Despite covering numerous major news stories, CNN anchor Carol Lin ’84 perhaps is most known for being the first to break the news of the Sept. 11 terrorist attacks on the United States in 2001. She was live on air just three minutes after the first plane crashed into the first tower of the World Trade Center and continued her reports throughout September.
During her time at CNN, though, Lin has covered and anchored a number of other major news stories, such as the 1999 shootings at Columbine High School, the impeachment trial of President Clinton, the rebuilding of Kosovo, CNN’s millennium night coverage from New York City’s Times Square and the demise of the Taliban in Afghanistan. During the 2000 election, she anchored the New Hampshire Primary and the Democratic National Convention, and in 2002, she anchored the rescue of the nine miners in Somerset, Penn., who were trapped for 77 hours.
This year, Lin might be remembered by Bruin fans for showing her blue-and-gold spirit on air during the NCAA Men’s Basketball Tournament.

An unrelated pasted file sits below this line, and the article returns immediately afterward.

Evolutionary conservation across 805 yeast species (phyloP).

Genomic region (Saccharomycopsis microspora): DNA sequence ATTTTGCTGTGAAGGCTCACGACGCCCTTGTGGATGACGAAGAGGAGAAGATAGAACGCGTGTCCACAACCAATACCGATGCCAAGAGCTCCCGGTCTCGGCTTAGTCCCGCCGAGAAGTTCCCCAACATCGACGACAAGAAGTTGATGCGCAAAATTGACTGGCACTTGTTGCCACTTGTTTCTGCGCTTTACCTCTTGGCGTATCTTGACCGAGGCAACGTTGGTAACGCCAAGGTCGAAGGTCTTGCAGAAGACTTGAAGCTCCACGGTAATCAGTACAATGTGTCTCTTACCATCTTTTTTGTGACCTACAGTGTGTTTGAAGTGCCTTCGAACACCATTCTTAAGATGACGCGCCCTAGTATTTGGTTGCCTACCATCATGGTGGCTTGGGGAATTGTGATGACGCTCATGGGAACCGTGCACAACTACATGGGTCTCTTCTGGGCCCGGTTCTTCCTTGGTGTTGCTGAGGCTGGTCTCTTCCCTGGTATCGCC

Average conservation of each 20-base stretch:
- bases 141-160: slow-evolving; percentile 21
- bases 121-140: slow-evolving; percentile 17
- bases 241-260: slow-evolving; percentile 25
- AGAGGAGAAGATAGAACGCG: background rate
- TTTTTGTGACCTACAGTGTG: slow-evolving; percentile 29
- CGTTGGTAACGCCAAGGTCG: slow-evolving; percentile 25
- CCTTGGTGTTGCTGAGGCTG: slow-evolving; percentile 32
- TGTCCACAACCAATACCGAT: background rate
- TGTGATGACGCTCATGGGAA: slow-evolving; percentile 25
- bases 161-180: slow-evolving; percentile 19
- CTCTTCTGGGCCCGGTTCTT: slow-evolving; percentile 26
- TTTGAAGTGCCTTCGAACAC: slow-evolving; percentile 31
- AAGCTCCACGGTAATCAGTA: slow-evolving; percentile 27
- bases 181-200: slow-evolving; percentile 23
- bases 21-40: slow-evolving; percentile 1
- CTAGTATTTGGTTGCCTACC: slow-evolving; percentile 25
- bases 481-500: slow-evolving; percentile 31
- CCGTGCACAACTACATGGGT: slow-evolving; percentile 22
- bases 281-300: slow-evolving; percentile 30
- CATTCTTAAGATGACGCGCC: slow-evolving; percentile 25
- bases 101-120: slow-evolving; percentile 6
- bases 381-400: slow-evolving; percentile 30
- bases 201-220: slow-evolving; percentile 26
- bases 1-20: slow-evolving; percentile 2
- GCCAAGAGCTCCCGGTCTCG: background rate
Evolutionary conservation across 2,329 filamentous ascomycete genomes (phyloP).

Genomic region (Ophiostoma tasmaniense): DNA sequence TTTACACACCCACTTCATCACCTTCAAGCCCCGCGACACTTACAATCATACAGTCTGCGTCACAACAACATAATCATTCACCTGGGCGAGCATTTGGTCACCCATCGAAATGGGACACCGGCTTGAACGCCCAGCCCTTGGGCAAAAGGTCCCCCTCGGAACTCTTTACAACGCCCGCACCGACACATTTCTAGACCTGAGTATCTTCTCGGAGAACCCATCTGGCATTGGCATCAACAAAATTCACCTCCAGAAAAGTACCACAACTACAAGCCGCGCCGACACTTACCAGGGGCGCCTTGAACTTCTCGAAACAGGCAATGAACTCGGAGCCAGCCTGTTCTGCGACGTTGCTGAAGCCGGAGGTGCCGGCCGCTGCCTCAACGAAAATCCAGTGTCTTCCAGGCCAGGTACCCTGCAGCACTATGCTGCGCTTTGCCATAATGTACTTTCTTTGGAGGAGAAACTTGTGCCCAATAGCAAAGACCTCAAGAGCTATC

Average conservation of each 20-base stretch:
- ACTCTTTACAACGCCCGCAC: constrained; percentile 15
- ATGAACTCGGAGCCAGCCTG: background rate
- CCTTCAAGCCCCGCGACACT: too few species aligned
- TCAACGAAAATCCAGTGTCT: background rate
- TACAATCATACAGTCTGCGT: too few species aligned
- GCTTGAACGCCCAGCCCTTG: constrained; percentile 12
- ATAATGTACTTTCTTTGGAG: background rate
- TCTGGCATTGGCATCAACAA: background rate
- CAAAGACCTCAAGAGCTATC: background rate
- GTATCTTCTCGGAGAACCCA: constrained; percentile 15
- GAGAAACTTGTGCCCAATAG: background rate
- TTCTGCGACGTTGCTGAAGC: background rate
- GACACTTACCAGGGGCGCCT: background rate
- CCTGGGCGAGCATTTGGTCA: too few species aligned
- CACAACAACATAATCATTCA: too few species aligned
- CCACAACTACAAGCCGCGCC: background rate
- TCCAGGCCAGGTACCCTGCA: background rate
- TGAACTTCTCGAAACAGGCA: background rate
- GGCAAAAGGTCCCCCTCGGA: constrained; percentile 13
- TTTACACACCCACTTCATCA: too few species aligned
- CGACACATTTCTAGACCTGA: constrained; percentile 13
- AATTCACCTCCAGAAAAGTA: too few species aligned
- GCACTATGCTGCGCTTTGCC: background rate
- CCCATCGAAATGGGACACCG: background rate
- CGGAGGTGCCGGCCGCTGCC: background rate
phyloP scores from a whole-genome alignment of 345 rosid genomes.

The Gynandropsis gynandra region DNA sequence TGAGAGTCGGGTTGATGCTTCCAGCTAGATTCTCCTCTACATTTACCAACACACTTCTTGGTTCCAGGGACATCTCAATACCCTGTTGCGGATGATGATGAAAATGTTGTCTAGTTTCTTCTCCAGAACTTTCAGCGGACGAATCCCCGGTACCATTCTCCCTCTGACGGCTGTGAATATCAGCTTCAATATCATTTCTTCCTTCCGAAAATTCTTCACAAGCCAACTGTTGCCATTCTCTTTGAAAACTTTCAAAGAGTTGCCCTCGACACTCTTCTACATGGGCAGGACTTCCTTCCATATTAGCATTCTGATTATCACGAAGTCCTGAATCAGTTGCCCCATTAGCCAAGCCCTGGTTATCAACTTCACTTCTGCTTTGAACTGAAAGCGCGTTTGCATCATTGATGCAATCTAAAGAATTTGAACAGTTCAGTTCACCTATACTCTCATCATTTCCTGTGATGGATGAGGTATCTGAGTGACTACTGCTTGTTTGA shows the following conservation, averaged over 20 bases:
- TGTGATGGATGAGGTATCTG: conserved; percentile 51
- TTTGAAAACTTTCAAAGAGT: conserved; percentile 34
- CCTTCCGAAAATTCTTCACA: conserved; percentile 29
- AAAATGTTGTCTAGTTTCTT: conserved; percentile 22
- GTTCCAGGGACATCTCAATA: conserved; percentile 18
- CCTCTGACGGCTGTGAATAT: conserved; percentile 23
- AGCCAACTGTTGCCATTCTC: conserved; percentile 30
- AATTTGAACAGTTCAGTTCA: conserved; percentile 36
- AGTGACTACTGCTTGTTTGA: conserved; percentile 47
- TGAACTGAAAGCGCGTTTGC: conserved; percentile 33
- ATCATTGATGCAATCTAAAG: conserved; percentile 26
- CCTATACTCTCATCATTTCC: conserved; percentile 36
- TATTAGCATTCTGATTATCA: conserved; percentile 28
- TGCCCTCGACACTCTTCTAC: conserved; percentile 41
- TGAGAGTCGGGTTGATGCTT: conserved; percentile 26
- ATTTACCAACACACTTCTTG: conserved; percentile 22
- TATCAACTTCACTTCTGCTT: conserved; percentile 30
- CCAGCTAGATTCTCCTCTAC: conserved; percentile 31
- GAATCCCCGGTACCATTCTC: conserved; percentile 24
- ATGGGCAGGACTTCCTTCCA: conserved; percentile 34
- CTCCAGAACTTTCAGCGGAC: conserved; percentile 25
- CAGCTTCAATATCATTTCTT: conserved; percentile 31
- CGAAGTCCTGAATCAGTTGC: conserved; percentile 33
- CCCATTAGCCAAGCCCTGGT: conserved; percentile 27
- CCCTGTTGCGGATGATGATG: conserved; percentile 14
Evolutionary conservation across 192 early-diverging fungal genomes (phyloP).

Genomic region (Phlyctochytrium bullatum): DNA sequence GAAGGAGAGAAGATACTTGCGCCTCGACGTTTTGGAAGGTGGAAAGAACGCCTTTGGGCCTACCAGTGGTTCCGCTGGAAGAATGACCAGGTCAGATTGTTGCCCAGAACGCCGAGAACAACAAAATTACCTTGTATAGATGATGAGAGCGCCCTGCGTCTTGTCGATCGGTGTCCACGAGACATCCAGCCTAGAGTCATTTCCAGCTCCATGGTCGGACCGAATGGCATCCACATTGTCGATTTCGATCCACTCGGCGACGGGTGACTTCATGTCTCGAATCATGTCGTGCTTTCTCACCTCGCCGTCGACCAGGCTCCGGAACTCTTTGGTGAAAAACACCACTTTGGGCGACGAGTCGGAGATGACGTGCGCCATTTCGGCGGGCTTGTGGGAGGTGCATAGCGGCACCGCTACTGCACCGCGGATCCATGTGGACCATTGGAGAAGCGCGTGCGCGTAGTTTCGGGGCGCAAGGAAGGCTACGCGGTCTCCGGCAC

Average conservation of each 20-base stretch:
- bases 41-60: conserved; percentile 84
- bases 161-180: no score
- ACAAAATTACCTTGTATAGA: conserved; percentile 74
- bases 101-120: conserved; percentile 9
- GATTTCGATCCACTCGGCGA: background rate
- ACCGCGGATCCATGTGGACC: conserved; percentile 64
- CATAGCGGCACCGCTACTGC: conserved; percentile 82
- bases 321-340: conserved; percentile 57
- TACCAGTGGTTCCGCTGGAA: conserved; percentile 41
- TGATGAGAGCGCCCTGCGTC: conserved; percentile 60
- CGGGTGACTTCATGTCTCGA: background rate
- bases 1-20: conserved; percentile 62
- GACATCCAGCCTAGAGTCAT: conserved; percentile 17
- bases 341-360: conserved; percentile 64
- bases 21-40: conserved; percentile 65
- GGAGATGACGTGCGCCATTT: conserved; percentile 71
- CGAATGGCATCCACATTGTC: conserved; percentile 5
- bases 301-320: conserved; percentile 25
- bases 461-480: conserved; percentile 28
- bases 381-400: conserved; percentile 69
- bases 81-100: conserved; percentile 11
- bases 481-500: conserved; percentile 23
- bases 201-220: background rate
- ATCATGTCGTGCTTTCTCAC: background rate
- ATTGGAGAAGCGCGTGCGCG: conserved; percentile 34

Currently, Lin is a primetime anchor for CNN’s weekend news program, CNN Saturday Night and CNN Sunday Night. Lin first began her career with CNN in 1998 anchoring CNN Early Edition,CNN Live at Daybreak and CNN NewsStand.
Before joining CNN, Lin was an anchor and correspondent for KTTV-TV in Los Angeles where her reporting on immigrant smuggling, consumer fraud and the Los Angeles riots earned her three Los Angeles Press Club Awards for Outstanding Investigative Reporting. She then worked on ABC’s Good Morning America as a national correspondent and substitute anchor. She also reported for World News Tonight with Peter Jennings.
As an undergraduate at UCLA, Lin earned her degree in political science, giving her invaluable training for her career as a top prime time journalist. She received the Radio-Television News Directors Association Awards for Best Investigative Reporting in 1995 and Best Breaking News in 1998. She was also the first recipient of the National IMAGE Award by the Organization of Chinese Americans.
In her free time, Lin uses her influence to push children a positive direction. Eager to inspire children with high ambitions, Lin spoke at the 2005 Women’s Leadership Conference and is involved in the Knowledge is Power Program, which provides high quality public education to inner-city children.